List of Things You’ll Need to Start Your Life in the USA and Where to Buy Them

Moving to the United States essentially means restarting your life. You will need furniture, appliances, and many other things that you used to own. The problem is, you can’t really bring your possessions halfway across the world because it’s too expensive.

When I moved to the United States with my family, we only brought the most essential things we needed and the things that we can and transport cheaply from the Philippines.

Read our article on packing here: http://amightylife.com/the-art-of-packing-and-letting-go-of-books-appliances-things-that-wont-fit-into-your-luggage/

Here’s a list of things that you will need in your new apartment or home. I’ve arranged them according to the sections of the home. Some of these things are easily available at Walmart, Kroger, and any other department stores or grocery. also included the best place to buy it.

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If you’re an OFW in the USA, You CAN’T Invest in Mutual Funds in the Philippines

For the longest time, even before coming to the USA, I wanted to invest in Mutual Funds. I know that it is a better financial product than most banks’ savings accounts. We have spent more than 2 years in the USA and felt confident that it is time we spent some money to invest long-term. We had some amounts saved up.

I did my research, I read blogs, and checked some of the Filipino Financial groups on Facebook, and talked with my wife about it. My wife used to be a production staff of ABS-CBN News Channel’s “On The Money.”

I had a trip to Manila in October 2017 and we agreed that I will open a mutual fund investment account. I set my eyes on the Philippine Equity Fund. It was marketed as an aggressive, long-term investment fund. We did not want to withdraw the funds in the next few years anyway, so we thought we were in it for the long term.

So I checked out the requirements for opening a mutual funds account; downloaded the forms, checked what other documents I needed to present, and planned to go to a BPI branch to submit my application.

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Travel Tips When You Fly to the United States: Guide for the US-Bound Pinoy

This is it! You are going on a long trip to move to the United States. Moving to another country is always a big move. And if you’ve never traveled by plane for more than 6 hours before, then you need to pack in a lot of patience. In most cases, travel to the USA usually lasts for about 16 to 24 hours including the layovers.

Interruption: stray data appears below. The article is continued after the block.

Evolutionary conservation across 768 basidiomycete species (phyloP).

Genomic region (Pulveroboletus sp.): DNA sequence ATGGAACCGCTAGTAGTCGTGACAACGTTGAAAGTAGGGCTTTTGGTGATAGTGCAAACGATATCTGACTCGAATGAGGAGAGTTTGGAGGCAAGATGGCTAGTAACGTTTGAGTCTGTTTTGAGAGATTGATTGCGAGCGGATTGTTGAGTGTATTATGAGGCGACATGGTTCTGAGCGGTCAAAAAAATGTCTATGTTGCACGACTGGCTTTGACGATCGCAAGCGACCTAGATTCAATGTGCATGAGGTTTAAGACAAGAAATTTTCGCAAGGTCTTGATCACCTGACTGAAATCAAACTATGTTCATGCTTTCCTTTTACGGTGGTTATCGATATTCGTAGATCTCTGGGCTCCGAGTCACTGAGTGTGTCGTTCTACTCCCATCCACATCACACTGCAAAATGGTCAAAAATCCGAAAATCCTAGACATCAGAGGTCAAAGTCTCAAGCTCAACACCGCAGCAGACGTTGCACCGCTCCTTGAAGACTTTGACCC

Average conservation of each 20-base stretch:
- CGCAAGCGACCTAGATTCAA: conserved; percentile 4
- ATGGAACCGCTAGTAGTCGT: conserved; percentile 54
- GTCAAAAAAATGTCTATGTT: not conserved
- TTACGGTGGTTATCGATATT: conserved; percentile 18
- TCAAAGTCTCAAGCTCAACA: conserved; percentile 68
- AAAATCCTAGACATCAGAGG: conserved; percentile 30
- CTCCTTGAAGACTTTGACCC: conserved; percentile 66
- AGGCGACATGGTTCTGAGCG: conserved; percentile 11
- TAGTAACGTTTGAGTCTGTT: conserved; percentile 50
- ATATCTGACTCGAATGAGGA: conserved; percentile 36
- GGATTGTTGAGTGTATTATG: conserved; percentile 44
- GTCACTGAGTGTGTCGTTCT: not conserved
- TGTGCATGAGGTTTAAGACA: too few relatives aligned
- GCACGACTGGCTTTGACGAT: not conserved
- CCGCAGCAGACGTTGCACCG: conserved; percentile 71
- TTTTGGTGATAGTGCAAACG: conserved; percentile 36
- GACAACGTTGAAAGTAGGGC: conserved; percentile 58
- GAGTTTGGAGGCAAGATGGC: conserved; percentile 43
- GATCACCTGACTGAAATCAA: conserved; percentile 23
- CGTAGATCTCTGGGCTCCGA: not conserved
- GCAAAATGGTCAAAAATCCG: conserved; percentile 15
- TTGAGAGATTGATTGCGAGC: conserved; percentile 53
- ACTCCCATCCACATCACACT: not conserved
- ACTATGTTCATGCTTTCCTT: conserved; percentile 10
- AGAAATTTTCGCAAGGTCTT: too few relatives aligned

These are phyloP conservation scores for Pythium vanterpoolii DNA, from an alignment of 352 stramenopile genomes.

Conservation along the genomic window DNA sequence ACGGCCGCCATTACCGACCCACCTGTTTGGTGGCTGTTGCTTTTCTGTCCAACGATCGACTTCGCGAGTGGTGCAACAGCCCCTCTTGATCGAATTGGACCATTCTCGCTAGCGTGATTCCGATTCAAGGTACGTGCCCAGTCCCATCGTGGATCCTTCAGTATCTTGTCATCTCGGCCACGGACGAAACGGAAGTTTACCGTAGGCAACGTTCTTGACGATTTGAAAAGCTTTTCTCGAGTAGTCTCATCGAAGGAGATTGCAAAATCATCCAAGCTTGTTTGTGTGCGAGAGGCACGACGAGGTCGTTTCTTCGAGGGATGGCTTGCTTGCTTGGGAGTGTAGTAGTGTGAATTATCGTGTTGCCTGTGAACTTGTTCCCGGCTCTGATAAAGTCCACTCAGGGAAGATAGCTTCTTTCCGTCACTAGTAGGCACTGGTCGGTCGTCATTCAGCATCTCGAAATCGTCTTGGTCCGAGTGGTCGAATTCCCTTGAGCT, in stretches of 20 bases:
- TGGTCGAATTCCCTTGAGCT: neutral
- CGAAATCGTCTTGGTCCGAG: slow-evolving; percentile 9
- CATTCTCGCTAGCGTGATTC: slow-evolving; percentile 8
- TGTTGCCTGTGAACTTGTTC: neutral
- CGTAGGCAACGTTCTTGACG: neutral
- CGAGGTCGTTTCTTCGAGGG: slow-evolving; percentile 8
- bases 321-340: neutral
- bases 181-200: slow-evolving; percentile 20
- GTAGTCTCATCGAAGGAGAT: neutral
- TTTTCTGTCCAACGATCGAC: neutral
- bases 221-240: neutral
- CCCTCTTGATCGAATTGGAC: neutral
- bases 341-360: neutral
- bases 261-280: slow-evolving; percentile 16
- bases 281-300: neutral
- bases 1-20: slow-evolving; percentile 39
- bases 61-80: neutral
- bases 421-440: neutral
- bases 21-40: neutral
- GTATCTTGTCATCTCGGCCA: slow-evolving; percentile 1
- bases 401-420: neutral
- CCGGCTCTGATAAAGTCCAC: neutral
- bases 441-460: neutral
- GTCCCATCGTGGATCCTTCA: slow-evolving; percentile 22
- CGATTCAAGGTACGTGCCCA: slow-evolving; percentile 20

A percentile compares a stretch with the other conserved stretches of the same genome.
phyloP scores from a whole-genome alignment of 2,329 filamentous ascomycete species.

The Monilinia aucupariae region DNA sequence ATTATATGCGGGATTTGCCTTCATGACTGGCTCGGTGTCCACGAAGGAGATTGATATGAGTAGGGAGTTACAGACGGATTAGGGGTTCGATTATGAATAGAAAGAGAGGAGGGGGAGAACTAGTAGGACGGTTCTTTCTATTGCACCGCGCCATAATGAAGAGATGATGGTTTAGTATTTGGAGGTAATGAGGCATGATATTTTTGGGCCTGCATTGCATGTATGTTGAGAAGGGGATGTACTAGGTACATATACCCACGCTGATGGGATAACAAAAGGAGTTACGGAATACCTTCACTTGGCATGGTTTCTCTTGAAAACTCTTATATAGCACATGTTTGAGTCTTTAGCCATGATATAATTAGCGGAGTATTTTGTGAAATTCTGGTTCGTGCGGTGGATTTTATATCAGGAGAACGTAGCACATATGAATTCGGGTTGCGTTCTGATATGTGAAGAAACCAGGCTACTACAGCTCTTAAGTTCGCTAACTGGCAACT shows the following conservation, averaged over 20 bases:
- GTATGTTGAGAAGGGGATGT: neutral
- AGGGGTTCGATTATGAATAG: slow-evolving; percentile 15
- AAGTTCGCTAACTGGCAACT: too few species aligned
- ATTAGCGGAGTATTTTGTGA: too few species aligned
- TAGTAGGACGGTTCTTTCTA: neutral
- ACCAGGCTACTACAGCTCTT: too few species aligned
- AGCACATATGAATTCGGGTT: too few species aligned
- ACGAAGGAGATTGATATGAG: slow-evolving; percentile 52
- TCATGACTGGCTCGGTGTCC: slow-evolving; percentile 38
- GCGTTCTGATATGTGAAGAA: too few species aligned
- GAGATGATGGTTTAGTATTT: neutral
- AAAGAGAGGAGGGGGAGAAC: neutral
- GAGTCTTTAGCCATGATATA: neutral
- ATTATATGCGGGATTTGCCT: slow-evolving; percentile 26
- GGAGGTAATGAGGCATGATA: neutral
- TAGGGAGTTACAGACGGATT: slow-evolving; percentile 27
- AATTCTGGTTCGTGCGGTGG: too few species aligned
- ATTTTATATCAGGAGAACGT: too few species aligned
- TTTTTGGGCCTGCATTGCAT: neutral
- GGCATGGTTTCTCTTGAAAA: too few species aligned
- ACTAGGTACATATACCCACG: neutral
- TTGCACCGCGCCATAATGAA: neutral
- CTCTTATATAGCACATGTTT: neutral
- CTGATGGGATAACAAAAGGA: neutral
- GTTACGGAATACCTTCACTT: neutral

Here are some tips to help make your trip to the United States more bearable.

Before the Trip

When you book your flight, decide on the seat you prefer: aisle or window seat.

If you are traveling with your family, try to sit together so you can easily manage the needs of kids. If you don’t have kids yet, sitting together with your spouse still makes the trip easier.

When I travel on an airplane, I usually prefer the aisle seat. If you need to go to the restroom, you can do so without any fanfare or inconvenience. You can stand up right after the pilot turns off the seatbelt sign after landing. You can get out of the plane more quickly. But if you’re on the aisle seat, you won’t have a chance to look at the clouds or the mountains the plane will pass by.
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What Winter is Like in Nashville

Before moving to Nashville in the USA, I experienced the coldest natural temperature in Baguio City and Tagaytay City during the month of January. It must have been 14 degrees Celsius, which is about 57.2 degrees Fahrenheit. A lot of Americans would probably say that that is great temperature!

But for Filipinos, that’s sweater weather! It’s great to huddle inside the home and sip a good cup of Kalinga brew.

When we came to Nashville, though, I realized that 14 Celsius or 57.2 degrees Fahrenheit is nothing compared to the cold winter here. I mean Nashville is located somewhere in the Southeastern part of the continental USA. It doesn’t get too cold compared to the Midwest and Northern cities and states such as Chicago, Detroit, New York, and Wisconsin. But it still gets cold.

Heck, our Filipino bones can get frozen below 10 degrees Celsius.

Here’s what winter is like in Nashville.